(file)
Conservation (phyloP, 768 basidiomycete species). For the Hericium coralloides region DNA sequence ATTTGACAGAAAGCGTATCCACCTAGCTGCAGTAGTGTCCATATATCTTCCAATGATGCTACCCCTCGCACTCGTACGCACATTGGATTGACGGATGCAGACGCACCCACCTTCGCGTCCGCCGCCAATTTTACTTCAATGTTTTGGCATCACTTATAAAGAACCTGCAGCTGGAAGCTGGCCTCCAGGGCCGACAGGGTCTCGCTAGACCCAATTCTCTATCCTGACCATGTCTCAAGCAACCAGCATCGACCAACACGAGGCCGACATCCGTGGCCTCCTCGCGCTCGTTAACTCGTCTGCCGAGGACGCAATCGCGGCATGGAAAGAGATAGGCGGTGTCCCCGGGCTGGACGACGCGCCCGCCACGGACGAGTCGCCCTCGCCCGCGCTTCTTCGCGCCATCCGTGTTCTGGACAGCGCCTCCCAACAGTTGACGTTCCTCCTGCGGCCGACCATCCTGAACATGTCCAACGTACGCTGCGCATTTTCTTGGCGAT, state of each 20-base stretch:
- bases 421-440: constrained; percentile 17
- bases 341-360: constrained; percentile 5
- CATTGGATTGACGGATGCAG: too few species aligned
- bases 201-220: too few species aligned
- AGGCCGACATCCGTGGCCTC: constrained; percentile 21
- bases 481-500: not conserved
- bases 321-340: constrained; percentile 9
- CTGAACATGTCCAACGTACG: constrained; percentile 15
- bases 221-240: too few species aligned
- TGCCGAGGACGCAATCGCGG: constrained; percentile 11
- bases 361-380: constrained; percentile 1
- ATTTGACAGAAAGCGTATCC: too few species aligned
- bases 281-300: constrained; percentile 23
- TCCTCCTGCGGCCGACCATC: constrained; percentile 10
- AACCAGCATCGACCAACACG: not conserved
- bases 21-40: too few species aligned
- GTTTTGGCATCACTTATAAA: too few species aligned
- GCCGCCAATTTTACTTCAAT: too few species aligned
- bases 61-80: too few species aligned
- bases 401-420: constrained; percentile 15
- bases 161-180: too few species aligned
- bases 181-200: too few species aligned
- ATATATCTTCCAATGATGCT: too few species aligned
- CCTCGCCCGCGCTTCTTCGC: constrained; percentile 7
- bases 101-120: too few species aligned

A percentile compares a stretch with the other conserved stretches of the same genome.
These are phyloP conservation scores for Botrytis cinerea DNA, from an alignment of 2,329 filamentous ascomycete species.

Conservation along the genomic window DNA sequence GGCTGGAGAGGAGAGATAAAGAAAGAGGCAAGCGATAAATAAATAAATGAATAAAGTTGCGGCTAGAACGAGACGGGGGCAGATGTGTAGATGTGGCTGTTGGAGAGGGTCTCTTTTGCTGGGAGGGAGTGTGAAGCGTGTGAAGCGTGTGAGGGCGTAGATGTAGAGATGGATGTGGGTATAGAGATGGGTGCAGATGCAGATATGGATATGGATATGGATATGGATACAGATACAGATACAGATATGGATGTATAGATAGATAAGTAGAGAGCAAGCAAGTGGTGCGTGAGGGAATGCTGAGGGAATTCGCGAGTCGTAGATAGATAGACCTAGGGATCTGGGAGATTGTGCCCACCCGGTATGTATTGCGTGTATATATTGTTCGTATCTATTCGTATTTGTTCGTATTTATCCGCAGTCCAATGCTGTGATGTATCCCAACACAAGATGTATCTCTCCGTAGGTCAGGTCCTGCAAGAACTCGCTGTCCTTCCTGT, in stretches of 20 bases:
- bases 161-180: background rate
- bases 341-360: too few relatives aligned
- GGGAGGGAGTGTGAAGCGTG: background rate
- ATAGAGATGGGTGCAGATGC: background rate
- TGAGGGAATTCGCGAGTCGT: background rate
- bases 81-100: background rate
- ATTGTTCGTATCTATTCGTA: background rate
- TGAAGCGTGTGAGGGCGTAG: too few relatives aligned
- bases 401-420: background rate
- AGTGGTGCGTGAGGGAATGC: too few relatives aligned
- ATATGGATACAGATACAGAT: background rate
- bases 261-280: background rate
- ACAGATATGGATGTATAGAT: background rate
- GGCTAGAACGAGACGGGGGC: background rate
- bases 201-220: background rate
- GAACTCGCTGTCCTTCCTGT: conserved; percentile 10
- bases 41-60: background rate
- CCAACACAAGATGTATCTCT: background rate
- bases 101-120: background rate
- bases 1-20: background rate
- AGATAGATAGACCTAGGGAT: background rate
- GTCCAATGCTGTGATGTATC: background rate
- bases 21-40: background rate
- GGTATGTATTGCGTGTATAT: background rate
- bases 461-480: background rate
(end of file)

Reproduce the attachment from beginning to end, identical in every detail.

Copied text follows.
Conservation (phyloP, 768 basidiomycete species). For the Hericium coralloides region DNA sequence ATTTGACAGAAAGCGTATCCACCTAGCTGCAGTAGTGTCCATATATCTTCCAATGATGCTACCCCTCGCACTCGTACGCACATTGGATTGACGGATGCAGACGCACCCACCTTCGCGTCCGCCGCCAATTTTACTTCAATGTTTTGGCATCACTTATAAAGAACCTGCAGCTGGAAGCTGGCCTCCAGGGCCGACAGGGTCTCGCTAGACCCAATTCTCTATCCTGACCATGTCTCAAGCAACCAGCATCGACCAACACGAGGCCGACATCCGTGGCCTCCTCGCGCTCGTTAACTCGTCTGCCGAGGACGCAATCGCGGCATGGAAAGAGATAGGCGGTGTCCCCGGGCTGGACGACGCGCCCGCCACGGACGAGTCGCCCTCGCCCGCGCTTCTTCGCGCCATCCGTGTTCTGGACAGCGCCTCCCAACAGTTGACGTTCCTCCTGCGGCCGACCATCCTGAACATGTCCAACGTACGCTGCGCATTTTCTTGGCGAT, state of each 20-base stretch:
- bases 421-440: constrained; percentile 17
- bases 341-360: constrained; percentile 5
- CATTGGATTGACGGATGCAG: too few species aligned
- bases 201-220: too few species aligned
- AGGCCGACATCCGTGGCCTC: constrained; percentile 21
- bases 481-500: not conserved
- bases 321-340: constrained; percentile 9
- CTGAACATGTCCAACGTACG: constrained; percentile 15
- bases 221-240: too few species aligned
- TGCCGAGGACGCAATCGCGG: constrained; percentile 11
- bases 361-380: constrained; percentile 1
- ATTTGACAGAAAGCGTATCC: too few species aligned
- bases 281-300: constrained; percentile 23
- TCCTCCTGCGGCCGACCATC: constrained; percentile 10
- AACCAGCATCGACCAACACG: not conserved
- bases 21-40: too few species aligned
- GTTTTGGCATCACTTATAAA: too few species aligned
- GCCGCCAATTTTACTTCAAT: too few species aligned
- bases 61-80: too few species aligned
- bases 401-420: constrained; percentile 15
- bases 161-180: too few species aligned
- bases 181-200: too few species aligned
- ATATATCTTCCAATGATGCT: too few species aligned
- CCTCGCCCGCGCTTCTTCGC: constrained; percentile 7
- bases 101-120: too few species aligned

A percentile compares a stretch with the other conserved stretches of the same genome.
These are phyloP conservation scores for Botrytis cinerea DNA, from an alignment of 2,329 filamentous ascomycete species.

Conservation along the genomic window DNA sequence GGCTGGAGAGGAGAGATAAAGAAAGAGGCAAGCGATAAATAAATAAATGAATAAAGTTGCGGCTAGAACGAGACGGGGGCAGATGTGTAGATGTGGCTGTTGGAGAGGGTCTCTTTTGCTGGGAGGGAGTGTGAAGCGTGTGAAGCGTGTGAGGGCGTAGATGTAGAGATGGATGTGGGTATAGAGATGGGTGCAGATGCAGATATGGATATGGATATGGATATGGATACAGATACAGATACAGATATGGATGTATAGATAGATAAGTAGAGAGCAAGCAAGTGGTGCGTGAGGGAATGCTGAGGGAATTCGCGAGTCGTAGATAGATAGACCTAGGGATCTGGGAGATTGTGCCCACCCGGTATGTATTGCGTGTATATATTGTTCGTATCTATTCGTATTTGTTCGTATTTATCCGCAGTCCAATGCTGTGATGTATCCCAACACAAGATGTATCTCTCCGTAGGTCAGGTCCTGCAAGAACTCGCTGTCCTTCCTGT, in stretches of 20 bases:
- bases 161-180: background rate
- bases 341-360: too few relatives aligned
- GGGAGGGAGTGTGAAGCGTG: background rate
- ATAGAGATGGGTGCAGATGC: background rate
- TGAGGGAATTCGCGAGTCGT: background rate
- bases 81-100: background rate
- ATTGTTCGTATCTATTCGTA: background rate
- TGAAGCGTGTGAGGGCGTAG: too few relatives aligned
- bases 401-420: background rate
- AGTGGTGCGTGAGGGAATGC: too few relatives aligned
- ATATGGATACAGATACAGAT: background rate
- bases 261-280: background rate
- ACAGATATGGATGTATAGAT: background rate
- GGCTAGAACGAGACGGGGGC: background rate
- bases 201-220: background rate
- GAACTCGCTGTCCTTCCTGT: conserved; percentile 10
- bases 41-60: background rate
- CCAACACAAGATGTATCTCT: background rate
- bases 101-120: background rate
- bases 1-20: background rate
- AGATAGATAGACCTAGGGAT: background rate
- GTCCAATGCTGTGATGTATC: background rate
- bases 21-40: background rate
- GGTATGTATTGCGTGTATAT: background rate
- bases 461-480: background rate